In front of a room crowded with concerned residents, two Marin City pastors had a come-to-Jesus meeting last month with an Idaho real estate developer who is planning a controversial affordable housing project.
Rev. Rondall Leggett and Rev. Floyd Thompkins did not mince words. If developer Caleb Roope, CEO of the The Pacific Companies, proceeds with the five-story, 74-unit apartment complex, he’ll be another in a long line of racists who think they know what’s best for Marin City, a historically Black community.
“We want you to go,” Leggett, of First Missionary Baptist Church, said. “We know that you may potentially have the capital you need. You definitely have commitment from the county. But you don’t have our consent.”
The meeting was hosted by Save Our City, a local group opposed to the planned project at 825 Drake Ave. The pastors, along with AJ Lambert, who lives across the street from the currently vacant lot, outlined some of the community’s numerous objections to the development, including that it’s dangerous to substantially increase the population of the small neighborhood already rife with serious infrastructure issues.
Not only is the property in a state-designated high fire hazard zone, but the area is also prone to flooding. Public safety problems are compounded because there’s only one road in and out of Marin City. In addition, the building will block the sun from reaching the two-story senior housing project behind the property.
“I’m the first guy to acknowledge that this project, from a neighborhood character perspective, is way too big for the neighborhood or for the surrounding area,” Roope said.
Roope confirmed to the pastors that he had read about Marin City’s history, which includes decades of racism experienced by the residents at the hands of the county government. Through the use of racially restrictive covenants in property deeds, the Black population was excluded from purchasing and renting homes outside Marin City.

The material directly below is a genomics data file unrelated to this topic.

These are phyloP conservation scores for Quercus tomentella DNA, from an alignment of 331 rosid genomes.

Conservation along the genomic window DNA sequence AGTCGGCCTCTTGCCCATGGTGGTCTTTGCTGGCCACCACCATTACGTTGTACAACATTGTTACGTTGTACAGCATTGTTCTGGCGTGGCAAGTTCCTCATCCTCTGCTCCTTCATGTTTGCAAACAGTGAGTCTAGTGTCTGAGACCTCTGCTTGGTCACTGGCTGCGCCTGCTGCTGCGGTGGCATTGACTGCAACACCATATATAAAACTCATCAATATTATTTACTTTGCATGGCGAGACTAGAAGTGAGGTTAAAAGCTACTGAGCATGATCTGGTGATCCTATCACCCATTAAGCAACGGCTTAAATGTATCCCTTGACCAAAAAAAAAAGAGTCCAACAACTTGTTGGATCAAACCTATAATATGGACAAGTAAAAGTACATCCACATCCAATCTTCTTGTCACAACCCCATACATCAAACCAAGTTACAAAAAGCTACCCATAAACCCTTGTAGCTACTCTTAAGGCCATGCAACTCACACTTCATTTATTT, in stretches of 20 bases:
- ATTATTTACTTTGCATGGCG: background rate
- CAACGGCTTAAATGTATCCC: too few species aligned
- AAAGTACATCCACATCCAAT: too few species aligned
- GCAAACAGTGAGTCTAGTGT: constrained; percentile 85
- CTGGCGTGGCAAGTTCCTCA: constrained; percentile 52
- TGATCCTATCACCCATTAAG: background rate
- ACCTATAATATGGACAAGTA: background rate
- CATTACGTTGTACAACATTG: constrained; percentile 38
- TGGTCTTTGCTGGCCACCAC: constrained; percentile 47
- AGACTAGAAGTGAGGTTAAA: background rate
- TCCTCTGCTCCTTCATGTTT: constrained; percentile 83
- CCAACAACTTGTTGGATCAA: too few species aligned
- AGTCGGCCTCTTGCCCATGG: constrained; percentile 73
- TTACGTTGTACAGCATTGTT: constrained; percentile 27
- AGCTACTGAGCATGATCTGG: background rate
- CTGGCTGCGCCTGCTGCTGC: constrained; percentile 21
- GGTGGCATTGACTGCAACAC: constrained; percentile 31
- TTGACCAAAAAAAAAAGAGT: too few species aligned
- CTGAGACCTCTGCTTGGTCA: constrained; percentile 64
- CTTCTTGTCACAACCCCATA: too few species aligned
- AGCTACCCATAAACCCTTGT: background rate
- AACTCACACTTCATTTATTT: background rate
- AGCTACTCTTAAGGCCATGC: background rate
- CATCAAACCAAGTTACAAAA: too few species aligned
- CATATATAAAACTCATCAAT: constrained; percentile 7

Redlining, the discriminatory practice of denying mortgages to Black people, also occurred. Marin City residents were prevented from owning property in the county when it was still considered an affordable area. Black people weren’t given the same opportunity as white people to build generational wealth in what is now one of the most expensive real estate markets in America.
“You have started in the middle of a racist, classist story…,” Thompkins said to Roope. “And so, to think that somehow you’re not perpetuating that by erecting a building that does nothing but make us more unsafe–and by doing the paternalistic, small-minded racist thing that’s been done for years, which is not even talking to us before it’s done–then we look at you and say you are what we always see, a racist doing nothing but hurting us.”
At the end of the 90-minute meeting, Roope said he would consider walking away from the project and that he may need help to break the news to county officials, who he called “stakeholders.” The pastors and Roope agreed to continue their discussions.
Roope, it seemed, saw the light.
But on May 24, just eight days after the meeting, Roope closed on the purchase of the property at 825 Drake Ave. Two days later, the county issued a building permit for the oversized development.
The county didn’t have much of a choice on the building permit. While all five members of the county’s board of supervisors have been critical of the development, they have said their hands are tied by Senate Bill 35, a 2018 state law which restricts local governments from rejecting multi-family residential developments that satisfy specific criteria. The project at 825 Drake Ave. checked all the boxes.
Roope, however, did have a choice. In fact, Roope stated during the meeting that he was the sole decision-maker on whether he would move forward with the development.
I was at the meeting, which Thompkins called an “intervention,” and I thought that Roope was going to throw in the towel. Roope has told me more than once that he wouldn’t have become involved with the project if he had understood the community. I called him to find out what happened.
“I definitely considered it and did a lot of research for the past couple of weeks,” Roope said. “I had a call with the lender and investors. The financing–there would be an enormous penalty for me. I had an interest rate lock. It would be a permanent problem for me walking away from the lender.”